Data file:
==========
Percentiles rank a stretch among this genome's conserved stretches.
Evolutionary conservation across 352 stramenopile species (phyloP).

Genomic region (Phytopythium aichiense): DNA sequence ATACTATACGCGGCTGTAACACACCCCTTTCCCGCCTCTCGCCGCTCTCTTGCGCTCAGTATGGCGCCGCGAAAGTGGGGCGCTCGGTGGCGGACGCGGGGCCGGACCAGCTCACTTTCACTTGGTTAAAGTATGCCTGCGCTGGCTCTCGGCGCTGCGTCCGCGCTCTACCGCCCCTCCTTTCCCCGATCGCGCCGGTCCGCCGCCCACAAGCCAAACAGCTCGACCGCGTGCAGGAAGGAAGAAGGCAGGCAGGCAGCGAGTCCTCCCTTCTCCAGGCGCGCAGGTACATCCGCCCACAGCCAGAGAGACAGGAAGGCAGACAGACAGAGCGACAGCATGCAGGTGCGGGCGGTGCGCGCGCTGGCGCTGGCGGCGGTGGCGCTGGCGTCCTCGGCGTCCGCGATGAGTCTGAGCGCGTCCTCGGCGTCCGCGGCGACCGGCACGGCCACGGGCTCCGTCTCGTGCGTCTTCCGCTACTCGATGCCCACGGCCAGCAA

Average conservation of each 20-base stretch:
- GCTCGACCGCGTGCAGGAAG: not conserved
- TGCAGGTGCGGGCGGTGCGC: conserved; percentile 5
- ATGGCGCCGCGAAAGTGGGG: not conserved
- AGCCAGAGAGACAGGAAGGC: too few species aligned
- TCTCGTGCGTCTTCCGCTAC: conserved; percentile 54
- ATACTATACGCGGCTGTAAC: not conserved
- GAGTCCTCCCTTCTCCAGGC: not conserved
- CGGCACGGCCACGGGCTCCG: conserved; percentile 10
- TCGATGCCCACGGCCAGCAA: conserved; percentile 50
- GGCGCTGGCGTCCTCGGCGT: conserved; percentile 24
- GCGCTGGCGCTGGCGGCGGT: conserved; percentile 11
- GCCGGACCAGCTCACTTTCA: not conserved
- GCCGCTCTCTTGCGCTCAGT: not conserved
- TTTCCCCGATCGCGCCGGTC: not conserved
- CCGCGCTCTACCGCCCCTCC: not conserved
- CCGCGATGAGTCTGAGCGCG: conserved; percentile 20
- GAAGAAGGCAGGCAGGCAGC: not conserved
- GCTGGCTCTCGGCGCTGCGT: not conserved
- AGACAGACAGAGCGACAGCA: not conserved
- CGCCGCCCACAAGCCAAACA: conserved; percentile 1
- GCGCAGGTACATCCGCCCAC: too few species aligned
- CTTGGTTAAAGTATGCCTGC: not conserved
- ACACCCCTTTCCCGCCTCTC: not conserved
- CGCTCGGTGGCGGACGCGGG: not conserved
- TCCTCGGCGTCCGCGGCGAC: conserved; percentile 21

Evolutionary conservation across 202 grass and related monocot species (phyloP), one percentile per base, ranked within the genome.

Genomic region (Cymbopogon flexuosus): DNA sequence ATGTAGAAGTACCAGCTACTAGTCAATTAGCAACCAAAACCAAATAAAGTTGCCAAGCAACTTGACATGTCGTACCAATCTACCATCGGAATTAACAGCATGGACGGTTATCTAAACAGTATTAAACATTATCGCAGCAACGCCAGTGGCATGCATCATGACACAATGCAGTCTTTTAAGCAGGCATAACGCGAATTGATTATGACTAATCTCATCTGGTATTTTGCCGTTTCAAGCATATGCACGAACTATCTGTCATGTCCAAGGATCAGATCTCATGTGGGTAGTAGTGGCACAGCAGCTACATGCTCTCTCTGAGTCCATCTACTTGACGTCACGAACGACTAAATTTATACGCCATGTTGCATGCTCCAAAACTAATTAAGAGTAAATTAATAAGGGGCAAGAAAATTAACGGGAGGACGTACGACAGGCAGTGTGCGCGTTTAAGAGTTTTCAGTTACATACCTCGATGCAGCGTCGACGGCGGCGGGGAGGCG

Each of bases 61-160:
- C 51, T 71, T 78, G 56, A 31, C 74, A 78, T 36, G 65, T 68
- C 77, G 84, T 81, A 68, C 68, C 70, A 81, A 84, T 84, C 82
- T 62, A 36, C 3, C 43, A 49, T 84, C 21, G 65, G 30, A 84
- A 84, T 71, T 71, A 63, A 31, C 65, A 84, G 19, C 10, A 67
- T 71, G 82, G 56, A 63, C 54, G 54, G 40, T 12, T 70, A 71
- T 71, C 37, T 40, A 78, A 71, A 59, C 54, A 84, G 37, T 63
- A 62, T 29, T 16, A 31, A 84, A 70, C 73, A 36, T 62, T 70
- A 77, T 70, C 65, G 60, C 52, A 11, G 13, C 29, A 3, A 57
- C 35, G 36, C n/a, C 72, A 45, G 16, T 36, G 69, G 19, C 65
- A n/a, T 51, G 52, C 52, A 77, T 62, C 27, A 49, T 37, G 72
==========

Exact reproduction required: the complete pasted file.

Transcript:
Percentiles rank a stretch among this genome's conserved stretches.
Evolutionary conservation across 352 stramenopile species (phyloP).

Genomic region (Phytopythium aichiense): DNA sequence ATACTATACGCGGCTGTAACACACCCCTTTCCCGCCTCTCGCCGCTCTCTTGCGCTCAGTATGGCGCCGCGAAAGTGGGGCGCTCGGTGGCGGACGCGGGGCCGGACCAGCTCACTTTCACTTGGTTAAAGTATGCCTGCGCTGGCTCTCGGCGCTGCGTCCGCGCTCTACCGCCCCTCCTTTCCCCGATCGCGCCGGTCCGCCGCCCACAAGCCAAACAGCTCGACCGCGTGCAGGAAGGAAGAAGGCAGGCAGGCAGCGAGTCCTCCCTTCTCCAGGCGCGCAGGTACATCCGCCCACAGCCAGAGAGACAGGAAGGCAGACAGACAGAGCGACAGCATGCAGGTGCGGGCGGTGCGCGCGCTGGCGCTGGCGGCGGTGGCGCTGGCGTCCTCGGCGTCCGCGATGAGTCTGAGCGCGTCCTCGGCGTCCGCGGCGACCGGCACGGCCACGGGCTCCGTCTCGTGCGTCTTCCGCTACTCGATGCCCACGGCCAGCAA

Average conservation of each 20-base stretch:
- GCTCGACCGCGTGCAGGAAG: not conserved
- TGCAGGTGCGGGCGGTGCGC: conserved; percentile 5
- ATGGCGCCGCGAAAGTGGGG: not conserved
- AGCCAGAGAGACAGGAAGGC: too few species aligned
- TCTCGTGCGTCTTCCGCTAC: conserved; percentile 54
- ATACTATACGCGGCTGTAAC: not conserved
- GAGTCCTCCCTTCTCCAGGC: not conserved
- CGGCACGGCCACGGGCTCCG: conserved; percentile 10
- TCGATGCCCACGGCCAGCAA: conserved; percentile 50
- GGCGCTGGCGTCCTCGGCGT: conserved; percentile 24
- GCGCTGGCGCTGGCGGCGGT: conserved; percentile 11
- GCCGGACCAGCTCACTTTCA: not conserved
- GCCGCTCTCTTGCGCTCAGT: not conserved
- TTTCCCCGATCGCGCCGGTC: not conserved
- CCGCGCTCTACCGCCCCTCC: not conserved
- CCGCGATGAGTCTGAGCGCG: conserved; percentile 20
- GAAGAAGGCAGGCAGGCAGC: not conserved
- GCTGGCTCTCGGCGCTGCGT: not conserved
- AGACAGACAGAGCGACAGCA: not conserved
- CGCCGCCCACAAGCCAAACA: conserved; percentile 1
- GCGCAGGTACATCCGCCCAC: too few species aligned
- CTTGGTTAAAGTATGCCTGC: not conserved
- ACACCCCTTTCCCGCCTCTC: not conserved
- CGCTCGGTGGCGGACGCGGG: not conserved
- TCCTCGGCGTCCGCGGCGAC: conserved; percentile 21

Evolutionary conservation across 202 grass and related monocot species (phyloP), one percentile per base, ranked within the genome.

Genomic region (Cymbopogon flexuosus): DNA sequence ATGTAGAAGTACCAGCTACTAGTCAATTAGCAACCAAAACCAAATAAAGTTGCCAAGCAACTTGACATGTCGTACCAATCTACCATCGGAATTAACAGCATGGACGGTTATCTAAACAGTATTAAACATTATCGCAGCAACGCCAGTGGCATGCATCATGACACAATGCAGTCTTTTAAGCAGGCATAACGCGAATTGATTATGACTAATCTCATCTGGTATTTTGCCGTTTCAAGCATATGCACGAACTATCTGTCATGTCCAAGGATCAGATCTCATGTGGGTAGTAGTGGCACAGCAGCTACATGCTCTCTCTGAGTCCATCTACTTGACGTCACGAACGACTAAATTTATACGCCATGTTGCATGCTCCAAAACTAATTAAGAGTAAATTAATAAGGGGCAAGAAAATTAACGGGAGGACGTACGACAGGCAGTGTGCGCGTTTAAGAGTTTTCAGTTACATACCTCGATGCAGCGTCGACGGCGGCGGGGAGGCG

Each of bases 61-160:
- C 51, T 71, T 78, G 56, A 31, C 74, A 78, T 36, G 65, T 68
- C 77, G 84, T 81, A 68, C 68, C 70, A 81, A 84, T 84, C 82
- T 62, A 36, C 3, C 43, A 49, T 84, C 21, G 65, G 30, A 84
- A 84, T 71, T 71, A 63, A 31, C 65, A 84, G 19, C 10, A 67
- T 71, G 82, G 56, A 63, C 54, G 54, G 40, T 12, T 70, A 71
- T 71, C 37, T 40, A 78, A 71, A 59, C 54, A 84, G 37, T 63
- A 62, T 29, T 16, A 31, A 84, A 70, C 73, A 36, T 62, T 70
- A 77, T 70, C 65, G 60, C 52, A 11, G 13, C 29, A 3, A 57
- C 35, G 36, C n/a, C 72, A 45, G 16, T 36, G 69, G 19, C 65
- A n/a, T 51, G 52, C 52, A 77, T 62, C 27, A 49, T 37, G 72